Combining In-Person and Remote Research
In the early 90’s, Jakob Nielsen declared in-person user research as state of the art. “User testing with real users is the most fundamental usability method and is in some sense irreplaceable, since it provides direct information about how people use computers [...]”.1 Sometimes in-person user research can be logistically impractical or cost prohibitive, so remote user research is often employed as an alternative. As well, companies that specialize in user research often combine both in-person and remote user research.
In-person user research has been around the longest, and is still widely used as a great way to gather feedback on websites, advertisements, or software. In-person research usually involves letting users perform tasks on a computer while asking them questions, observing their behaviors and body language, or having them think out loud. Additional hardware can be used, such as eye tracking devices.
Most research firms that specialize in this kind of testing have a physical laboratory for in-person test sessions. If it's difficult to set up a full-blown testing lab, a temporary lab can be created in an office or café. A pleasant and informal test environment makes participants feel comfortable and helps them to act more naturally.
In remote user research, on the other hand, the physical location is no longer important because the research subjects can work independently of the researchers. There are two forms of remote user research: moderated and automated. Moderated tests require the researcher to interact with the participant during the session. During automated tests, the researcher does not interfere, which allows people to participate whenever it fits their personal schedule.
Moderated remote test sessions are similar to in-lab user testing. Participants are asked to perform certain tasks and the researcher observes and asks questions. In automated remote test sessions, the researcher needs to set up the whole test beforehand. Since he is not personally involved in the test session, it is not possible to make any changes to the test once participants have been invited.
Some things are much harder to do remotely than in person:
- Observe and record what the user says or sees
- Track eye movements
- Offer a secure testing environment and keep control over confidential test materials
But there are advantages to remote user research:
- It can be much cheaper
- It is much faster and requires fewer resources
- The test is taken in the context of real-world use
- Timing data is more reliable
- It is much easier to create a diverse test panel with participants from all over the world
However, the most interesting insights and results derive from combining both remote and in-person research. In my role at Usabilla, which is a web-based product for conducting remote research, I work with clients to understand the context in which our tool is being used. Those who have the luxury of combining in-person research with remote research all agree on the benefits. In this article, I will be talking about combining in-person research with unmoderated remote research.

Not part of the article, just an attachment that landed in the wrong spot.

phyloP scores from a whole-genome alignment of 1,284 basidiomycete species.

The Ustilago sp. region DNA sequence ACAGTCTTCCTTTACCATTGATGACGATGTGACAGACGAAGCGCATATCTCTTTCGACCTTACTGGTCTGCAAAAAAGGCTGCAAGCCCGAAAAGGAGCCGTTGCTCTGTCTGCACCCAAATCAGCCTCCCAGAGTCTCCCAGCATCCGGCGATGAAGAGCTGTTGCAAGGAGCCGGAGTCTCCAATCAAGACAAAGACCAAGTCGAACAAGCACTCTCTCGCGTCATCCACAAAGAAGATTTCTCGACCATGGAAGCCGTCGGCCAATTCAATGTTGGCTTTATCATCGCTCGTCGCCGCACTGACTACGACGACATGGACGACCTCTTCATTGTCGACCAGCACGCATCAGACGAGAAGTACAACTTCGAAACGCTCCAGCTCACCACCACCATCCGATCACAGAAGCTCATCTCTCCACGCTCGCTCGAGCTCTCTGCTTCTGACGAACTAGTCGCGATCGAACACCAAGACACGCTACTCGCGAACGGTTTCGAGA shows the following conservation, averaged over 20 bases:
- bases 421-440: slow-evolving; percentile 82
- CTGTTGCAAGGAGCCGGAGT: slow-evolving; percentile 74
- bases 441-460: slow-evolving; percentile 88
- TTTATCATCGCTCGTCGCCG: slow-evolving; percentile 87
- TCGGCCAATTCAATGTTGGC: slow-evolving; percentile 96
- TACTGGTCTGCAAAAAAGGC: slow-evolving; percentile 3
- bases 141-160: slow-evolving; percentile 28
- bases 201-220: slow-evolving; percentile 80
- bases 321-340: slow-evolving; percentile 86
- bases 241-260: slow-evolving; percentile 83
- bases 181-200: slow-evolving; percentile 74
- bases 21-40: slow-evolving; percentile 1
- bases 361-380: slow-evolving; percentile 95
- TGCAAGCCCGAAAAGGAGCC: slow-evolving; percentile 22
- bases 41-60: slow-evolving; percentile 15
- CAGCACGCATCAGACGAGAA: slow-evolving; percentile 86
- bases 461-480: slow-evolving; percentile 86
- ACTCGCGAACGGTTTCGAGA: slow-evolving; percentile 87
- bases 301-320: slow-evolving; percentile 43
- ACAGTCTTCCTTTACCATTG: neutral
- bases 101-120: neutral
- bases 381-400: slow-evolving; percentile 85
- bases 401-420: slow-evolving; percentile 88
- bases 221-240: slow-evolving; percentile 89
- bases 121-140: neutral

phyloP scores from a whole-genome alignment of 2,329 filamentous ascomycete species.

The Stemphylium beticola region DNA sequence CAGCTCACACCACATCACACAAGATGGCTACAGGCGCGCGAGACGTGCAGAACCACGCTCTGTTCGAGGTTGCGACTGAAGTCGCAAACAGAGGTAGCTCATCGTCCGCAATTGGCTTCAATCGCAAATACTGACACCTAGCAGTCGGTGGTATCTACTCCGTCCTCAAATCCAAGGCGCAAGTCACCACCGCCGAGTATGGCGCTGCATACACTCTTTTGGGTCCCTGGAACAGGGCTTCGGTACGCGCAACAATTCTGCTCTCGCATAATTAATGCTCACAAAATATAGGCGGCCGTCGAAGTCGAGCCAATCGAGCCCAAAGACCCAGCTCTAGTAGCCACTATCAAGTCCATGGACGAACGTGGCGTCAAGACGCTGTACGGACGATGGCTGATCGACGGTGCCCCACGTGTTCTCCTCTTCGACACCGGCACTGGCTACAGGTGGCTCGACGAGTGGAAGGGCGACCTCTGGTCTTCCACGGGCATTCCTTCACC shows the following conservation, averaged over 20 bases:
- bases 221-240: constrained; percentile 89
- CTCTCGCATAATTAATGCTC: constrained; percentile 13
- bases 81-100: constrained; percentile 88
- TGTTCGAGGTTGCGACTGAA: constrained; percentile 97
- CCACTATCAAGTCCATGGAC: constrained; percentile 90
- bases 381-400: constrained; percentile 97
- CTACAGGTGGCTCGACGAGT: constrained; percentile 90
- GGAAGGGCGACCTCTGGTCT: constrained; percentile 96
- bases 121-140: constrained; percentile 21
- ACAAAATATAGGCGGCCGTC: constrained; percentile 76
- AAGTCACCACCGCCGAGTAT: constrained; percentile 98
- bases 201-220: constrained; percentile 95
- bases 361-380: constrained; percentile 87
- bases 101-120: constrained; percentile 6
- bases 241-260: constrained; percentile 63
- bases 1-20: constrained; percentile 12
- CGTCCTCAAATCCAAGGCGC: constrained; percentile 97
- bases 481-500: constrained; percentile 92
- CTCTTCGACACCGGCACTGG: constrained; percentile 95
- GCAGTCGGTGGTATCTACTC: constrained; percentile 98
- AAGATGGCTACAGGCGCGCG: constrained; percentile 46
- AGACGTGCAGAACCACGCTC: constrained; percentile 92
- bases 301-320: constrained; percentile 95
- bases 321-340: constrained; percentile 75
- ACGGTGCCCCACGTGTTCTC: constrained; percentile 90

Ways of Combining In-Person and Remote User Research
Choosing the optimal combination of user research methods is highly case-dependent. But in general, each of the different phases in the development process has associated best practices.
In the inspiration phase of a project, broad ideas can be gathered with in-person user research. These ideas can then be verified in with remote user research.
In the design phase, flaws in the design can be detected by doing in-person user research. These flaws should then be verified and prioritized with remote research.
In the final evaluation phase, in-person user testing can be used to verify the design and collect concrete feedback. A final remote research session can be conducted to gather more general and representative feedback.
At the very beginning of a project as you’re coming up with the basic concept, it is important to involve your future users. Prospective users can tell you best what they really want, such as which features they think are handy, or how they prioritize the features. By asking real users, you will discover aspects you had not considered before and learn to relate to the product from the user's perspective.
Focus groups are a great in-person user research technique for conducting this kind of enquiry. You and a group of prospective users get together to brainstorm about the product. A fun and informal atmosphere triggers people’s creativity and you will get a bunch of ideas, inspirations, and suggestions of things you should avoid. You can also present a first concept to the group and collect feedback on that. However, beware that untrained participants might have difficulty judging abstract concepts, so don’t expect too much. Read more about how to set up a focus group in the book Focus Groups – A practical guide to applied research.